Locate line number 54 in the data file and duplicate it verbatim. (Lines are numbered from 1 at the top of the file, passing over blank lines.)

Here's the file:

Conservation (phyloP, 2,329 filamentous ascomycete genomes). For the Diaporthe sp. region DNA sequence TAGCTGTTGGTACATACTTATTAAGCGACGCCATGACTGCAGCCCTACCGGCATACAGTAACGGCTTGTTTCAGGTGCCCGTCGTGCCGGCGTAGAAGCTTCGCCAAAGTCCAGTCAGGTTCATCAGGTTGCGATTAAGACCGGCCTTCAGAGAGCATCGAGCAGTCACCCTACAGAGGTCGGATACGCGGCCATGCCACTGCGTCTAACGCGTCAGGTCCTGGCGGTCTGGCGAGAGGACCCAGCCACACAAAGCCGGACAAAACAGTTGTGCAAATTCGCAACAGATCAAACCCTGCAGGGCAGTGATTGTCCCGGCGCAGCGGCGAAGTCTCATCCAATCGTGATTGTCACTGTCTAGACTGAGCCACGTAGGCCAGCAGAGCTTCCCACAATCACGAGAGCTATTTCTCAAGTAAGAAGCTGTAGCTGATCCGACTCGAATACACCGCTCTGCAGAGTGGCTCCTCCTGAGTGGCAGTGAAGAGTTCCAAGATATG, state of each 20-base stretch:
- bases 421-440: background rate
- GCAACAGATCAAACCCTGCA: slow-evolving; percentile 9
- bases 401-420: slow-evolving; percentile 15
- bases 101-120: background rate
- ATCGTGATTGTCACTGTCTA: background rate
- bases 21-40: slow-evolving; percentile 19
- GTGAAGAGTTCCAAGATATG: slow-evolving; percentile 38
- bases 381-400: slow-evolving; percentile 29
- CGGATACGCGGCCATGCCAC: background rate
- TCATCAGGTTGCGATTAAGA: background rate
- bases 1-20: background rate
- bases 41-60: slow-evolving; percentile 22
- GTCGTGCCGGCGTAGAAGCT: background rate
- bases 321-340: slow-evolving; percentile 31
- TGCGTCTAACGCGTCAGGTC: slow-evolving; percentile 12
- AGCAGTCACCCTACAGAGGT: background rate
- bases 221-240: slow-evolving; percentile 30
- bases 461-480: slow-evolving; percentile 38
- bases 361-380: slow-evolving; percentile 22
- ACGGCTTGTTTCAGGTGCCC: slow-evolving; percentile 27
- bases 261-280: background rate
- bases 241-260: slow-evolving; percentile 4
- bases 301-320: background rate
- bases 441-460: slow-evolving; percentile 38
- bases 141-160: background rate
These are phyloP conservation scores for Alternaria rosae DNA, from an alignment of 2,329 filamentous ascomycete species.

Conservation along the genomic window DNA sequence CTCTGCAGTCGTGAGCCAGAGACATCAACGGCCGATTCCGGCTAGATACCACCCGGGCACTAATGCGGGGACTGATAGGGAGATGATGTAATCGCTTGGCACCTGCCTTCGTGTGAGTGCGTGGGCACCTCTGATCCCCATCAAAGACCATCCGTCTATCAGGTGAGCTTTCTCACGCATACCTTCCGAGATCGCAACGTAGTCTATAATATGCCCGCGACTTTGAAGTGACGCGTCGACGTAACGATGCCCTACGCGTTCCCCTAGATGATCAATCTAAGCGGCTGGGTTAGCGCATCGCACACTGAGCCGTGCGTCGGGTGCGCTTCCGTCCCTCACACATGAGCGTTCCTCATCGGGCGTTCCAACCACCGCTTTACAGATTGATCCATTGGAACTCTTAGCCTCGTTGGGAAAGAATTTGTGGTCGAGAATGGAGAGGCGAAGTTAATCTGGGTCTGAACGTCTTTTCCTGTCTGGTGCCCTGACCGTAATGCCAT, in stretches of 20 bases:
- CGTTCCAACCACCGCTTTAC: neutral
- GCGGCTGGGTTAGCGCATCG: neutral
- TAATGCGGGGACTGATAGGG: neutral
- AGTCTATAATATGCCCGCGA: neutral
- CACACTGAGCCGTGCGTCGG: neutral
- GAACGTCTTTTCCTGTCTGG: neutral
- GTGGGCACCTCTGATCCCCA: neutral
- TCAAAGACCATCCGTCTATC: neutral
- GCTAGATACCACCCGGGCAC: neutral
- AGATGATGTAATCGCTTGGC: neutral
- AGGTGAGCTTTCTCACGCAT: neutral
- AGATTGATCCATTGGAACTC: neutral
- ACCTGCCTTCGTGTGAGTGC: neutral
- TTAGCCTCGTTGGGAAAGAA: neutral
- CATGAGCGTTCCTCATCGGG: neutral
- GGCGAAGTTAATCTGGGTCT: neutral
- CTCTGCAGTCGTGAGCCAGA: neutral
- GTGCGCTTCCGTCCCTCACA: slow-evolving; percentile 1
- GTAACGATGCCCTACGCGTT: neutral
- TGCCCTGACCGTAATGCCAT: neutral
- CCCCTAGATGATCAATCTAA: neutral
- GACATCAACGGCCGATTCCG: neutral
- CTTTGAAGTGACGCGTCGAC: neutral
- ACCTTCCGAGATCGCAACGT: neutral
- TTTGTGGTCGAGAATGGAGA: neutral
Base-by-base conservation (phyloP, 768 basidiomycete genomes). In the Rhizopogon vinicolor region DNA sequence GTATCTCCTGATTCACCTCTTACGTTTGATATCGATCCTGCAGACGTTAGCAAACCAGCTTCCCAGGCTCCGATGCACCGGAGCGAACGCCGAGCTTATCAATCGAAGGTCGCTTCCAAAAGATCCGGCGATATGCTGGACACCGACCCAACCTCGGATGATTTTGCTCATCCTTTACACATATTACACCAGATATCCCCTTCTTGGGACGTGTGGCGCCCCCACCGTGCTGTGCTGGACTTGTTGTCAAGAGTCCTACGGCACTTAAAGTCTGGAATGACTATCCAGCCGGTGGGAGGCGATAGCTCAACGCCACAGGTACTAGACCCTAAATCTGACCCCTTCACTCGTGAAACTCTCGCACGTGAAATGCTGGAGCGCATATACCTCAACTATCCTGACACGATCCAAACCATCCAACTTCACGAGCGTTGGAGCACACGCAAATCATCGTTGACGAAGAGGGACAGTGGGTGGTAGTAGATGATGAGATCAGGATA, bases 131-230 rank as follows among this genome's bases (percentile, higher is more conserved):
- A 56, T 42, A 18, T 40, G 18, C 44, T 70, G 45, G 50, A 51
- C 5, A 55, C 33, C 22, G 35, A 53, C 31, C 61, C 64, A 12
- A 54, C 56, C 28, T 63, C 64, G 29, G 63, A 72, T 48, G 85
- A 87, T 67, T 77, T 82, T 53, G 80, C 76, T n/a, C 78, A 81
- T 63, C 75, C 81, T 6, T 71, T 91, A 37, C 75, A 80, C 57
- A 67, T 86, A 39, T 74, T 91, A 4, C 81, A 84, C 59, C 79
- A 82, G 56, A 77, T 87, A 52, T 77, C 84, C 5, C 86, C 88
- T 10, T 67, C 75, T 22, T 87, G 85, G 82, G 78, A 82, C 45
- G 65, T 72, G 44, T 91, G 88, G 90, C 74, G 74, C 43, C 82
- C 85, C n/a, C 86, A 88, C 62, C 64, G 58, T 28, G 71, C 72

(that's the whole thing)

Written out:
Base-by-base conservation (phyloP, 768 basidiomycete genomes). In the Rhizopogon vinicolor region DNA sequence GTATCTCCTGATTCACCTCTTACGTTTGATATCGATCCTGCAGACGTTAGCAAACCAGCTTCCCAGGCTCCGATGCACCGGAGCGAACGCCGAGCTTATCAATCGAAGGTCGCTTCCAAAAGATCCGGCGATATGCTGGACACCGACCCAACCTCGGATGATTTTGCTCATCCTTTACACATATTACACCAGATATCCCCTTCTTGGGACGTGTGGCGCCCCCACCGTGCTGTGCTGGACTTGTTGTCAAGAGTCCTACGGCACTTAAAGTCTGGAATGACTATCCAGCCGGTGGGAGGCGATAGCTCAACGCCACAGGTACTAGACCCTAAATCTGACCCCTTCACTCGTGAAACTCTCGCACGTGAAATGCTGGAGCGCATATACCTCAACTATCCTGACACGATCCAAACCATCCAACTTCACGAGCGTTGGAGCACACGCAAATCATCGTTGACGAAGAGGGACAGTGGGTGGTAGTAGATGATGAGATCAGGATA, bases 131-230 rank as follows among this genome's bases (percentile, higher is more conserved):